A modified method of high molecular weight adsorbable organic chlorine measurement in saline water: dialysis pretreatment
Seawater, Adsorbable organic chlorine, Chlorination, Dialysis
Adsorbable organic halogen is a mean to quantify total organic halogen, which is an important toxicity indicator in disinfection byproduct studies. However, quantification of low concentrations of adsorbable organic chlorine (AOCl) formation in seawater chlorination using the USEPAMethod 9020Bwas found inaccurate due to the presence of high concentrations of chloride. In this study, a dialysis-based pretreatment techniquewas proposed, optimized and adopted to eliminate the interference of chloride in quantifying low concentrations of AOCl inseawater. A volumetric ratio of dialysis samples to continuous-flow deionized water at 1:1200 was found sufficient to remove over 99% of chloride. As a result, chloride to AOCl ratios can be reduced to less than 20,000, and the interference from chloride can thus be eliminated. The detainment of AOCl by the dialysis pretreatment depends on the molecular weight cutoff of the cellulose seamless dialysis membrane currently used, which was determined to be around 320 to 500 Da. The dialysis pretreatment can be used tomeasure AOCl concentrations in chlorinated seawater samples at pH 6.5 to 10.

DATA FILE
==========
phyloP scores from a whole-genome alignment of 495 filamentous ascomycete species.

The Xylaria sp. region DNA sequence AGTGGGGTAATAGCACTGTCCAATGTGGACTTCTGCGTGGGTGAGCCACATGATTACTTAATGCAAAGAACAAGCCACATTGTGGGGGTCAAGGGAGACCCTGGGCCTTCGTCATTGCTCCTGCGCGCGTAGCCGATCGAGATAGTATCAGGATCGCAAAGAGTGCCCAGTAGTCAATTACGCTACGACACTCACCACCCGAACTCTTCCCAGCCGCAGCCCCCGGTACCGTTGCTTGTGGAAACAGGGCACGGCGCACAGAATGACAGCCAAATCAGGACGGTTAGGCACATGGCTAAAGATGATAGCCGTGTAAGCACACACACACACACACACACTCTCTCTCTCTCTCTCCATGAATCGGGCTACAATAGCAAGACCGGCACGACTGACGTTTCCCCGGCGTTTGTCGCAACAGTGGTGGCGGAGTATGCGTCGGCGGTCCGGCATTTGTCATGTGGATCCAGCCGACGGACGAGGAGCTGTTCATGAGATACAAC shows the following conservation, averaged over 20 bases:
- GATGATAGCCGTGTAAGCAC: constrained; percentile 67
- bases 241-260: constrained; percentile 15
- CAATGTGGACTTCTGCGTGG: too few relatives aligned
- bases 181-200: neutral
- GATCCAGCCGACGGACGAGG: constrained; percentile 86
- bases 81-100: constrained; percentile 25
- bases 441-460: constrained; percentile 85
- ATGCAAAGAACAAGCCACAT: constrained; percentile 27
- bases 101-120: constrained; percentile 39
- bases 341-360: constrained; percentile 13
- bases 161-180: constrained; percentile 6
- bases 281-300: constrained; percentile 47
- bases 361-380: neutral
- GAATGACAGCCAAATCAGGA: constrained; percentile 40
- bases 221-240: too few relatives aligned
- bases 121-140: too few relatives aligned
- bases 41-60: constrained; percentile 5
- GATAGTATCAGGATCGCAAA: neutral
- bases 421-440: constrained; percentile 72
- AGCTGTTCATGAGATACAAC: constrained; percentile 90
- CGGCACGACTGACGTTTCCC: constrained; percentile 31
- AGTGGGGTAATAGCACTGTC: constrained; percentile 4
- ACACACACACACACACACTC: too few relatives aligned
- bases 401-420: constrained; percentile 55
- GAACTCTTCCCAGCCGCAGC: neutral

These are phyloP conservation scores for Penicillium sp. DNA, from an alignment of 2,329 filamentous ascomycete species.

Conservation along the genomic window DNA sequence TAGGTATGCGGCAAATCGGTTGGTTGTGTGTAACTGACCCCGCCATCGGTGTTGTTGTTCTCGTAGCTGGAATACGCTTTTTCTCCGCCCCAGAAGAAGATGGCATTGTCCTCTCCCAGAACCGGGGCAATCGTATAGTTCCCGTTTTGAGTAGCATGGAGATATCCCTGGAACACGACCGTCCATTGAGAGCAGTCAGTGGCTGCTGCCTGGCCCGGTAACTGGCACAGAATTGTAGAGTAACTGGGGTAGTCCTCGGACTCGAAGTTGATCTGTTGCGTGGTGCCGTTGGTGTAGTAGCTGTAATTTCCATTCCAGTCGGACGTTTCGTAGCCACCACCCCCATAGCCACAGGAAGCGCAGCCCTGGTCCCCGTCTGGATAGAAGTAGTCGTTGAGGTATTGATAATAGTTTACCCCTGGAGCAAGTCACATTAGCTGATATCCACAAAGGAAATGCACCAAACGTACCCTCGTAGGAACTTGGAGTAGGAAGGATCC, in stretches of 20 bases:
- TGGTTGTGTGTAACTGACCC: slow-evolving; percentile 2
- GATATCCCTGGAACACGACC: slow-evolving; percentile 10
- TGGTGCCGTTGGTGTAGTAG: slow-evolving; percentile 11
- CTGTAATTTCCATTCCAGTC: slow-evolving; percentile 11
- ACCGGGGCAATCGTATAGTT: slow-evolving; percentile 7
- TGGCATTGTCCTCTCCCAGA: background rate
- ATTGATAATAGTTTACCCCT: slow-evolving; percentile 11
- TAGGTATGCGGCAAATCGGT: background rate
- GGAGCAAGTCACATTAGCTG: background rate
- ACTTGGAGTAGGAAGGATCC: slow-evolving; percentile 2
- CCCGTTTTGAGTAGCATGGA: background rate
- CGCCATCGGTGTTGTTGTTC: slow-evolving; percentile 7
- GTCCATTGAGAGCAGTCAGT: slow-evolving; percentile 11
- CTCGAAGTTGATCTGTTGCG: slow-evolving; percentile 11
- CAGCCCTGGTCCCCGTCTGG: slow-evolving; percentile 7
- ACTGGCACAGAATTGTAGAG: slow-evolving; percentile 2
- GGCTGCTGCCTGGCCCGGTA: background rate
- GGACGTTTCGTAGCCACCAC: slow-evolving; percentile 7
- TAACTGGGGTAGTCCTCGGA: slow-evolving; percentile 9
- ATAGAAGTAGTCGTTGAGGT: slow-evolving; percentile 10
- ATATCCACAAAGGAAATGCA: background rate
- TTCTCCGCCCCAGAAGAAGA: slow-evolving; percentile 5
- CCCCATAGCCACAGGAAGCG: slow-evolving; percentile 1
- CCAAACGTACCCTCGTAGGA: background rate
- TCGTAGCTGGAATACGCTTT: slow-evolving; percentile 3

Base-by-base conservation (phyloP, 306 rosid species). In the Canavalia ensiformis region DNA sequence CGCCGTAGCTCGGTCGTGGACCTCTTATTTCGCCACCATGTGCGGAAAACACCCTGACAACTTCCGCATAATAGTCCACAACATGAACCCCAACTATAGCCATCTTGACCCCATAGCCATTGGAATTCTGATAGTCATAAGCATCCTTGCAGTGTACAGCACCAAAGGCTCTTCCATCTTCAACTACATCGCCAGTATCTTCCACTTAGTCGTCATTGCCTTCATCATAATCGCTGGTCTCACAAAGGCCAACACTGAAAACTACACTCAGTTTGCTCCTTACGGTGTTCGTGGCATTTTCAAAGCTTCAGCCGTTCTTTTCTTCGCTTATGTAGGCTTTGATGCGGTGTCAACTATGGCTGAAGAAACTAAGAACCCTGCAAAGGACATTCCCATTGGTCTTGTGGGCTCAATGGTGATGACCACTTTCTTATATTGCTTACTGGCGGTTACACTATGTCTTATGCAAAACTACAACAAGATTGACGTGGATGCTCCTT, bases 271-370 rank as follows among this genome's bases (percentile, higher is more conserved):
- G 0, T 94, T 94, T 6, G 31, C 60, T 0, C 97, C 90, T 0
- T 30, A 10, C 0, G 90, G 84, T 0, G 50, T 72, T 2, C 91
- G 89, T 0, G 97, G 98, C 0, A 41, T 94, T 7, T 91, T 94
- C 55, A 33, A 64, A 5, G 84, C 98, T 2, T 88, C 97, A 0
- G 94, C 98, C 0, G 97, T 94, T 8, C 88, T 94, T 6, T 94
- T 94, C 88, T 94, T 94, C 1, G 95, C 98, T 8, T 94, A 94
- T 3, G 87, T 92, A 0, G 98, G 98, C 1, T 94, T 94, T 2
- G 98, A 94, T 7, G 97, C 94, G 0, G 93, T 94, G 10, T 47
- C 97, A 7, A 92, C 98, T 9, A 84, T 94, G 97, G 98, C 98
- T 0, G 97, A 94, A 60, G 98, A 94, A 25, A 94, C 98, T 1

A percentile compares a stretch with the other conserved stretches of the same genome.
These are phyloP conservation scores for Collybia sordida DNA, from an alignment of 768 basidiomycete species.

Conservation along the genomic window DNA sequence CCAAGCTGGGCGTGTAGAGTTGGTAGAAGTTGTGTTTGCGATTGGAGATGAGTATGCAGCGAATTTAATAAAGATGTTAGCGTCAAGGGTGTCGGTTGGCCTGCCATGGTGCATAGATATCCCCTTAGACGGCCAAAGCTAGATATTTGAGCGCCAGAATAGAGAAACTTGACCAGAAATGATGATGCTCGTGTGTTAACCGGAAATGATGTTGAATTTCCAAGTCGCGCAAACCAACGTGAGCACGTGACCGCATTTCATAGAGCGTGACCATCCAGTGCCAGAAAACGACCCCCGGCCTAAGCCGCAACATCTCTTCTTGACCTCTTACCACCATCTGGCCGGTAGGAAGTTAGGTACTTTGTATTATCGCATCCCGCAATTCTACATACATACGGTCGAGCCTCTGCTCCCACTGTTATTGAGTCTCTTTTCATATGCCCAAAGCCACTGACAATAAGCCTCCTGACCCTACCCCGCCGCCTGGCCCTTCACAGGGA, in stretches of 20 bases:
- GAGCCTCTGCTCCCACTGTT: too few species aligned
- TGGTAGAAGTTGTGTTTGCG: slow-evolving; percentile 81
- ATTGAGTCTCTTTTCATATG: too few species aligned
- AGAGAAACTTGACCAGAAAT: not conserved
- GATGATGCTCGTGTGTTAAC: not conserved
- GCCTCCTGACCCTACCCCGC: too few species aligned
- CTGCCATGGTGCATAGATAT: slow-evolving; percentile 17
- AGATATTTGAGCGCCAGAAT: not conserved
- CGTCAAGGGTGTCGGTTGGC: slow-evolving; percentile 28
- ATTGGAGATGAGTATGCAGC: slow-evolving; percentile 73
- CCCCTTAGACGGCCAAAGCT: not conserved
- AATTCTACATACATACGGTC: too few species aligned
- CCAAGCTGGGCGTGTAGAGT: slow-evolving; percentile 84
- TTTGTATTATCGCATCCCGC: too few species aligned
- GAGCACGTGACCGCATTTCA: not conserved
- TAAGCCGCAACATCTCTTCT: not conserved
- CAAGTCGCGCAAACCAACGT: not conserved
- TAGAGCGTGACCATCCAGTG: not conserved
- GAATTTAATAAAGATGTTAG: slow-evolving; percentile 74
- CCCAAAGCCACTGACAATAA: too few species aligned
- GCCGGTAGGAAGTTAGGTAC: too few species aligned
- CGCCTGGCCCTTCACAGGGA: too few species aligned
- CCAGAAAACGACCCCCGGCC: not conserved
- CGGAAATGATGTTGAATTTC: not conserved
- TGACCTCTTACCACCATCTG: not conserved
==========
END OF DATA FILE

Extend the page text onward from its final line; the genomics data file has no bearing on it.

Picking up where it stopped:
Science of the Total Environment
Liu, J.,Ling, L.,Li, Y.,Wang, C.,& Shang, C. (2018). A modified method of high molecular weight adsorbable organic chlorine measurement in saline water: dialysis pretreatment. Science of the Total Environment, 639, 258-262. http://dx.doi.org/10.1016/j.scitotenv.2018.05.160